Is Micro LED the Next Big Thing or Not?

I love writing about new technologies, in most cases they offer so much opportunity and so little is known about the real challenges the technology will have to face. I vividly remember discussions about the chance of LCDs ever being cost competitive with CRT. ‘Yes, they are great for a calculator, but a TV give me a break’.

All in all it took about a decade to prove these critics wrong. And still it took more decades to make a 4K UHD LCD TV that is so good that we are rarely arguing about mage quality anymore. Instead we focus on raising the bar for the display technologies in terms of new UHD standards. for example.

A similar situation exists with the introduction of OLED display technology. For a long time, we have been arguing over cost and lifetime, trying to make an assessment of when OLED will take over from LCDs. Other challenging display technologies were not able to get even close to mass adoption. But this may change now, with the appearance of micro LED display technology, which promises even better image performance than OLED displays.

Ever since Sony started showing its Cledis wall display and Apple invested in Micro LED technology by buying LuxVue, this topic has been slowly creeping up in the analyst coverage as well as tech blog news. So is this technology really worth the hype or is it just a little bump on the road to the reign of the OLED display?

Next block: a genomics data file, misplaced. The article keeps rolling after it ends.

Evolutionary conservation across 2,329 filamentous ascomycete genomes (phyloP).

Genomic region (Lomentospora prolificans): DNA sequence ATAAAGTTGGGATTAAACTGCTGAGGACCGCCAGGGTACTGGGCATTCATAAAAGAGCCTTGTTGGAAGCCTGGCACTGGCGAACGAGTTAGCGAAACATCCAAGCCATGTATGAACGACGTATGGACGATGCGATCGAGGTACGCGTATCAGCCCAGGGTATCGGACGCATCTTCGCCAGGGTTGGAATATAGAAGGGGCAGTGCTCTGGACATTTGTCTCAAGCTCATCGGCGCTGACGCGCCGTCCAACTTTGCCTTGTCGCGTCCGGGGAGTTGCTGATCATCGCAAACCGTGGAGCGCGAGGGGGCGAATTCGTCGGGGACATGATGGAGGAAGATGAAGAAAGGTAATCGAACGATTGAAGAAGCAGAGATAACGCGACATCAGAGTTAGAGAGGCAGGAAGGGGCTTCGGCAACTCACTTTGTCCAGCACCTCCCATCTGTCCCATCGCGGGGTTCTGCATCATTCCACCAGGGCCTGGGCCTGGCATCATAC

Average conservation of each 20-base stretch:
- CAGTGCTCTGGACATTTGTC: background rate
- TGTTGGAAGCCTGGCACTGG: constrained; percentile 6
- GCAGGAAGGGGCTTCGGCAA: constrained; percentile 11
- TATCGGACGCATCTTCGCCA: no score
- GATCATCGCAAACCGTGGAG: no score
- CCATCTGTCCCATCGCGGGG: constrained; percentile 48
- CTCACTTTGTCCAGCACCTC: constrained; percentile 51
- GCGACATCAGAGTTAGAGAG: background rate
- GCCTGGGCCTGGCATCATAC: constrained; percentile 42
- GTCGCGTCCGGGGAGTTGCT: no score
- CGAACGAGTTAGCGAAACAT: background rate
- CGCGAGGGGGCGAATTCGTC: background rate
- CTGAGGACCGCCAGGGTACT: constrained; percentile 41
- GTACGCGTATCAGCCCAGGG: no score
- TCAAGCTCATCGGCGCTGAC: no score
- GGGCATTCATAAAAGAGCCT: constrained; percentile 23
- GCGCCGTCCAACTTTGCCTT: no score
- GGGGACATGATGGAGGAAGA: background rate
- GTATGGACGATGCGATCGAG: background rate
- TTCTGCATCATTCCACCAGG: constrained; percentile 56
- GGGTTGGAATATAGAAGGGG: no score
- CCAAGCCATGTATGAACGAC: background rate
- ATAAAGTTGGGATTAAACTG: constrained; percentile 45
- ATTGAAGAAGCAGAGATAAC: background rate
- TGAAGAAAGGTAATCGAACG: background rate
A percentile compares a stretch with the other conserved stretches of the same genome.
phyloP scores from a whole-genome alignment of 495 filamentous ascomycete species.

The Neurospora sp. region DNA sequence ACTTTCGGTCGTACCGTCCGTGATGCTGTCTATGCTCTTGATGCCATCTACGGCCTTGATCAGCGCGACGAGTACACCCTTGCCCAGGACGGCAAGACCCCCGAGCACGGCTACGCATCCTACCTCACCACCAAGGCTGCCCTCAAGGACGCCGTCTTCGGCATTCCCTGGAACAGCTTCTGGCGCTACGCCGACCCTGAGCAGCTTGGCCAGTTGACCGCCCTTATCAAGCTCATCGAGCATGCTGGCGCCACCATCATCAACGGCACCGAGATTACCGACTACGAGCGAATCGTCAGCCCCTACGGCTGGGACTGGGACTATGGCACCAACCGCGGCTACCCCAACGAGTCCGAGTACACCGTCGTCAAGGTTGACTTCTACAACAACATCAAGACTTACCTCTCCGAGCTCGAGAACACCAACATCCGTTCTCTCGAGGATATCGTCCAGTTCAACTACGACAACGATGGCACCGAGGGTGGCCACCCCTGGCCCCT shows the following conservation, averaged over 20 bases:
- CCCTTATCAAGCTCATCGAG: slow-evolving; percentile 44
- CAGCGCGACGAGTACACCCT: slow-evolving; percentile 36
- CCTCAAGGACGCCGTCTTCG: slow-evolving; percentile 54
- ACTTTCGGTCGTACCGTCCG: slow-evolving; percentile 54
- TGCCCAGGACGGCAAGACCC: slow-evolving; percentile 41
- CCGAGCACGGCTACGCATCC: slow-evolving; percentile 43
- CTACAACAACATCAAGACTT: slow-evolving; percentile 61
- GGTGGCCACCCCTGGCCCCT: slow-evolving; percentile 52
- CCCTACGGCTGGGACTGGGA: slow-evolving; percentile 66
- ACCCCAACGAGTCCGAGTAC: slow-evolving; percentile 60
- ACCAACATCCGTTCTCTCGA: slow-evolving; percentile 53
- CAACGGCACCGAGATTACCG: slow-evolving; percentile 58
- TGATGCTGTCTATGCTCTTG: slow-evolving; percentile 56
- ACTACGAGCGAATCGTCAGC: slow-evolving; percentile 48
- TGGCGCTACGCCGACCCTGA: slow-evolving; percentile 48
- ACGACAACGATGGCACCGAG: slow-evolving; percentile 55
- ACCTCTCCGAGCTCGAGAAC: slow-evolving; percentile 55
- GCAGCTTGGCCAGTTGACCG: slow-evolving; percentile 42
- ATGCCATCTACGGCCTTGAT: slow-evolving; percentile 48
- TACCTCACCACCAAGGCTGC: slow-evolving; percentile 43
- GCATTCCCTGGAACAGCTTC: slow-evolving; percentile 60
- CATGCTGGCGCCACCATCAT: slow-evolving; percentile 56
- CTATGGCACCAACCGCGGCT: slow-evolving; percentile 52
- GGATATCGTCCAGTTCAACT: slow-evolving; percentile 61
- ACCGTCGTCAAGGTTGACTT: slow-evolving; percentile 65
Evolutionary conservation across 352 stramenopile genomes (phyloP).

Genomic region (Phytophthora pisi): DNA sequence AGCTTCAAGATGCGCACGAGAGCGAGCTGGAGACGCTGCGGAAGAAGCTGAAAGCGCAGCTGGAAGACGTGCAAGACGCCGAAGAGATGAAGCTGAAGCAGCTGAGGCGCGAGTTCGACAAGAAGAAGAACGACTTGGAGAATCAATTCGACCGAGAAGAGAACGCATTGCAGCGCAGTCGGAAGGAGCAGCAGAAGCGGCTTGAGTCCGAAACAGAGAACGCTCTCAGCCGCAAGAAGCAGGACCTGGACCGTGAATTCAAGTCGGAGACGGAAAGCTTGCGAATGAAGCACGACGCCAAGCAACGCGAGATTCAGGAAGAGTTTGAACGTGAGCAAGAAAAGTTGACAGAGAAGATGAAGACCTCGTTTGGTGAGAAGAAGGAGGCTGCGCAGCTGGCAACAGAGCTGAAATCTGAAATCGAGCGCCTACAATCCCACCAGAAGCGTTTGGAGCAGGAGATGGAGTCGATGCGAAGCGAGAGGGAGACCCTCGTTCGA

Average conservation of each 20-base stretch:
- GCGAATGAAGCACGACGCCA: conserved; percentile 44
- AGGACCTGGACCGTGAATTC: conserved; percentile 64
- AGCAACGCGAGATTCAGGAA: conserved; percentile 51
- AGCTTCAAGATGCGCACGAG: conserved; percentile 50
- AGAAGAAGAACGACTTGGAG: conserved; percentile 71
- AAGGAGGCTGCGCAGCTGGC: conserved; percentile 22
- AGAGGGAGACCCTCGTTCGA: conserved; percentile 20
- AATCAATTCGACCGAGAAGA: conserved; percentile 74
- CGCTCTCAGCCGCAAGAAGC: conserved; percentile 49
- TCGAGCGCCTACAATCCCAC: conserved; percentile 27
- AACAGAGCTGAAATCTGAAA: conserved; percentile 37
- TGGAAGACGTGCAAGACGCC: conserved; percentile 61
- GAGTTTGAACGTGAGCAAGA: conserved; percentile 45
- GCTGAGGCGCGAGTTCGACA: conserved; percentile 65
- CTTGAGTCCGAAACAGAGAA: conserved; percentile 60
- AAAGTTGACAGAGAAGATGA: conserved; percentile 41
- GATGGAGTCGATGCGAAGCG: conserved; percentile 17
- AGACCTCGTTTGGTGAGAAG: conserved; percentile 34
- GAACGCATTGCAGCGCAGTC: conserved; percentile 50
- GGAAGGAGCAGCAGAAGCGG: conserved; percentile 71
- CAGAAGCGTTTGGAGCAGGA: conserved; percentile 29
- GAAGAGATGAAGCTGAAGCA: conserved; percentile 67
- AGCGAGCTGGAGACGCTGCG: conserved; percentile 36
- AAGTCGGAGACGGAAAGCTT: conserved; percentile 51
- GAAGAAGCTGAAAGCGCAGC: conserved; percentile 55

MicroLED Could be a Challenger

I think it could be a real challenging technology at least in some specific areas. The key properties to watch out for are power demand (luminous efficacy), pixel density, brightness, color space, life time, and cost. All of those characteristics play out pretty differently for LED and OLED.

To be clear, I am not talking about Sony’s Cledis system in my analysis but about microLED displays that are creating a stand-alone display panel that directly compete with any LCD or OLED panel available today. The Sony Cledis wall could be viewed as an improvement over any existing LED wall by providing better images. Otherwise it closely follows the form factor and design of a LED wall. (and the drive architecture – Man. Ed.)

Let me first define how I view the landscape in this field. By no means do I believe I have it right and that any other view is incorrect. I just need to define the space so that I can explain why I am not sure at all how this will end.

Give Me Power

Let us start with the power demand. With the shift to more and more mobile devices that not only feature extremely bright high resolution display panels, but also high performance processors that rival the notebooks from just a few years ago, battery life is one of the key issues that could really shift the market share between brands. Now, assume that you can use a display panel that uses 20% less energy at the same brightness, with the other display properties being similar. This could be a very important factor for the success of a brand. Just look at the success of Samsung, that could arguably be seen as the consequence of the superior display technology used in its OLED panels. Since this publication is addressing the display industry, I would expect that I get a few bonus points for this viewpoint.